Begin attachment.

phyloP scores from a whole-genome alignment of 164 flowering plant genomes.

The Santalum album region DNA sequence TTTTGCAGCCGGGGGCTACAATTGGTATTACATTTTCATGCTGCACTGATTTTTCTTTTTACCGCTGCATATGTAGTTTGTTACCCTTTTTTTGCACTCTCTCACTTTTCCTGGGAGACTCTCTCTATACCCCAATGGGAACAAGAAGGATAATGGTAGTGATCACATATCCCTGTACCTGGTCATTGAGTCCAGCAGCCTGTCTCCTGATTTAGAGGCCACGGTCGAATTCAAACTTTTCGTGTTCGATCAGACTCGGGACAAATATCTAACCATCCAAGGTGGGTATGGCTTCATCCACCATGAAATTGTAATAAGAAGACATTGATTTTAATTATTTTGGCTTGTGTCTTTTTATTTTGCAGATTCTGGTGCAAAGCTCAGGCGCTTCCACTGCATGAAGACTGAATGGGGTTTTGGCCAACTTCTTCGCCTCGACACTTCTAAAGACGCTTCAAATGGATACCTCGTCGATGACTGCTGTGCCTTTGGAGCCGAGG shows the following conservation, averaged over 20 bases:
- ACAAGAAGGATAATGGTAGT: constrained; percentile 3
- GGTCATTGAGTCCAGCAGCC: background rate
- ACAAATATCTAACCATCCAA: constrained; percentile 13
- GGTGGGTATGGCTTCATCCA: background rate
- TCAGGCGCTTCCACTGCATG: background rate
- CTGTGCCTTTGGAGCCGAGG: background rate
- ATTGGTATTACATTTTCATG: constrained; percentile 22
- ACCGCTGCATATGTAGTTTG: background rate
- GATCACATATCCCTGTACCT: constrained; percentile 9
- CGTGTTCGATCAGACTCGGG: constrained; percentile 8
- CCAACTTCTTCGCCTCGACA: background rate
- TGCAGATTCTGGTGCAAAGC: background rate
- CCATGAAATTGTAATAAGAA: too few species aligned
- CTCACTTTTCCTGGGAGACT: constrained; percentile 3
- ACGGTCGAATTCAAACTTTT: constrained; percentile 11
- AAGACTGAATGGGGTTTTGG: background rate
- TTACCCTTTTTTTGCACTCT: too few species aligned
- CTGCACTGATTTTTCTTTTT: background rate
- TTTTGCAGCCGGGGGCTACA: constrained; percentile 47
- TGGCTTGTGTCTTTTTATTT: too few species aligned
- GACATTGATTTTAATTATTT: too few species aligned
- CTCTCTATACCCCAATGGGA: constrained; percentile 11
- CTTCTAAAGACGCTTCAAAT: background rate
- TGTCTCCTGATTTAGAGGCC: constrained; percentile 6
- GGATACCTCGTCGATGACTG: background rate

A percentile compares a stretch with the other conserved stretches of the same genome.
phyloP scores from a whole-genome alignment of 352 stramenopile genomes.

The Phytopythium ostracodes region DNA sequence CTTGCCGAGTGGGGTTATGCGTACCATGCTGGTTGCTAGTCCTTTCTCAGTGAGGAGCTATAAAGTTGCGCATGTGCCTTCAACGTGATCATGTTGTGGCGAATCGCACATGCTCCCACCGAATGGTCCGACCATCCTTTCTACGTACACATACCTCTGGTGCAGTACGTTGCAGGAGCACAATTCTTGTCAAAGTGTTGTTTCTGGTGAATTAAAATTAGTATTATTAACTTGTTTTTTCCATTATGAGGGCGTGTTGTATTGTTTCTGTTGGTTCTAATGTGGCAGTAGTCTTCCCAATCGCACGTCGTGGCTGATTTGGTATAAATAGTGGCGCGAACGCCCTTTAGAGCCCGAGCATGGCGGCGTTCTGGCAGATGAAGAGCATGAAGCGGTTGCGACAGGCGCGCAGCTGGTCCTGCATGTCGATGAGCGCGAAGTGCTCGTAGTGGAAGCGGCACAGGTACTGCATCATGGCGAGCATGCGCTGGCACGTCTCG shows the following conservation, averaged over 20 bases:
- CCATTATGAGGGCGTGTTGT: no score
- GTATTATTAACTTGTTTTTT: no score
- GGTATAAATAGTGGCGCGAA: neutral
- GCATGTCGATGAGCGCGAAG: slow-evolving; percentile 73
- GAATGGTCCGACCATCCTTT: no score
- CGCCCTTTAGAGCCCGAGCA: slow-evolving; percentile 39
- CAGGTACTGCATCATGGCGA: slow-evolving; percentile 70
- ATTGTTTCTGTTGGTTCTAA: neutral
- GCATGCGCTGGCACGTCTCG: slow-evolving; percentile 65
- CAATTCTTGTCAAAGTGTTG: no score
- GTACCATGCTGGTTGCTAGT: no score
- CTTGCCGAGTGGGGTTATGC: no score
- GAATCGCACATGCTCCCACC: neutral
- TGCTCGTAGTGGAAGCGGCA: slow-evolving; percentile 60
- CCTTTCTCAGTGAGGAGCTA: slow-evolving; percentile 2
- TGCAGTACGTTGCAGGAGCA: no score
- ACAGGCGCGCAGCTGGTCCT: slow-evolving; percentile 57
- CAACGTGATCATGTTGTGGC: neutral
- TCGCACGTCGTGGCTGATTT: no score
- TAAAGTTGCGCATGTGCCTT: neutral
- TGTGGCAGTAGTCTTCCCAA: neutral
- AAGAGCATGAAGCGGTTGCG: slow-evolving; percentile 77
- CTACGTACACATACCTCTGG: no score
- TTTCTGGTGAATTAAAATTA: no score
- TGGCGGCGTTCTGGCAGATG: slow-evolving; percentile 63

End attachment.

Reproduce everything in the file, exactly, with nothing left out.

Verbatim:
phyloP scores from a whole-genome alignment of 164 flowering plant genomes.

The Santalum album region DNA sequence TTTTGCAGCCGGGGGCTACAATTGGTATTACATTTTCATGCTGCACTGATTTTTCTTTTTACCGCTGCATATGTAGTTTGTTACCCTTTTTTTGCACTCTCTCACTTTTCCTGGGAGACTCTCTCTATACCCCAATGGGAACAAGAAGGATAATGGTAGTGATCACATATCCCTGTACCTGGTCATTGAGTCCAGCAGCCTGTCTCCTGATTTAGAGGCCACGGTCGAATTCAAACTTTTCGTGTTCGATCAGACTCGGGACAAATATCTAACCATCCAAGGTGGGTATGGCTTCATCCACCATGAAATTGTAATAAGAAGACATTGATTTTAATTATTTTGGCTTGTGTCTTTTTATTTTGCAGATTCTGGTGCAAAGCTCAGGCGCTTCCACTGCATGAAGACTGAATGGGGTTTTGGCCAACTTCTTCGCCTCGACACTTCTAAAGACGCTTCAAATGGATACCTCGTCGATGACTGCTGTGCCTTTGGAGCCGAGG shows the following conservation, averaged over 20 bases:
- ACAAGAAGGATAATGGTAGT: constrained; percentile 3
- GGTCATTGAGTCCAGCAGCC: background rate
- ACAAATATCTAACCATCCAA: constrained; percentile 13
- GGTGGGTATGGCTTCATCCA: background rate
- TCAGGCGCTTCCACTGCATG: background rate
- CTGTGCCTTTGGAGCCGAGG: background rate
- ATTGGTATTACATTTTCATG: constrained; percentile 22
- ACCGCTGCATATGTAGTTTG: background rate
- GATCACATATCCCTGTACCT: constrained; percentile 9
- CGTGTTCGATCAGACTCGGG: constrained; percentile 8
- CCAACTTCTTCGCCTCGACA: background rate
- TGCAGATTCTGGTGCAAAGC: background rate
- CCATGAAATTGTAATAAGAA: too few species aligned
- CTCACTTTTCCTGGGAGACT: constrained; percentile 3
- ACGGTCGAATTCAAACTTTT: constrained; percentile 11
- AAGACTGAATGGGGTTTTGG: background rate
- TTACCCTTTTTTTGCACTCT: too few species aligned
- CTGCACTGATTTTTCTTTTT: background rate
- TTTTGCAGCCGGGGGCTACA: constrained; percentile 47
- TGGCTTGTGTCTTTTTATTT: too few species aligned
- GACATTGATTTTAATTATTT: too few species aligned
- CTCTCTATACCCCAATGGGA: constrained; percentile 11
- CTTCTAAAGACGCTTCAAAT: background rate
- TGTCTCCTGATTTAGAGGCC: constrained; percentile 6
- GGATACCTCGTCGATGACTG: background rate

A percentile compares a stretch with the other conserved stretches of the same genome.
phyloP scores from a whole-genome alignment of 352 stramenopile genomes.

The Phytopythium ostracodes region DNA sequence CTTGCCGAGTGGGGTTATGCGTACCATGCTGGTTGCTAGTCCTTTCTCAGTGAGGAGCTATAAAGTTGCGCATGTGCCTTCAACGTGATCATGTTGTGGCGAATCGCACATGCTCCCACCGAATGGTCCGACCATCCTTTCTACGTACACATACCTCTGGTGCAGTACGTTGCAGGAGCACAATTCTTGTCAAAGTGTTGTTTCTGGTGAATTAAAATTAGTATTATTAACTTGTTTTTTCCATTATGAGGGCGTGTTGTATTGTTTCTGTTGGTTCTAATGTGGCAGTAGTCTTCCCAATCGCACGTCGTGGCTGATTTGGTATAAATAGTGGCGCGAACGCCCTTTAGAGCCCGAGCATGGCGGCGTTCTGGCAGATGAAGAGCATGAAGCGGTTGCGACAGGCGCGCAGCTGGTCCTGCATGTCGATGAGCGCGAAGTGCTCGTAGTGGAAGCGGCACAGGTACTGCATCATGGCGAGCATGCGCTGGCACGTCTCG shows the following conservation, averaged over 20 bases:
- CCATTATGAGGGCGTGTTGT: no score
- GTATTATTAACTTGTTTTTT: no score
- GGTATAAATAGTGGCGCGAA: neutral
- GCATGTCGATGAGCGCGAAG: slow-evolving; percentile 73
- GAATGGTCCGACCATCCTTT: no score
- CGCCCTTTAGAGCCCGAGCA: slow-evolving; percentile 39
- CAGGTACTGCATCATGGCGA: slow-evolving; percentile 70
- ATTGTTTCTGTTGGTTCTAA: neutral
- GCATGCGCTGGCACGTCTCG: slow-evolving; percentile 65
- CAATTCTTGTCAAAGTGTTG: no score
- GTACCATGCTGGTTGCTAGT: no score
- CTTGCCGAGTGGGGTTATGC: no score
- GAATCGCACATGCTCCCACC: neutral
- TGCTCGTAGTGGAAGCGGCA: slow-evolving; percentile 60
- CCTTTCTCAGTGAGGAGCTA: slow-evolving; percentile 2
- TGCAGTACGTTGCAGGAGCA: no score
- ACAGGCGCGCAGCTGGTCCT: slow-evolving; percentile 57
- CAACGTGATCATGTTGTGGC: neutral
- TCGCACGTCGTGGCTGATTT: no score
- TAAAGTTGCGCATGTGCCTT: neutral
- TGTGGCAGTAGTCTTCCCAA: neutral
- AAGAGCATGAAGCGGTTGCG: slow-evolving; percentile 77
- CTACGTACACATACCTCTGG: no score
- TTTCTGGTGAATTAAAATTA: no score
- TGGCGGCGTTCTGGCAGATG: slow-evolving; percentile 63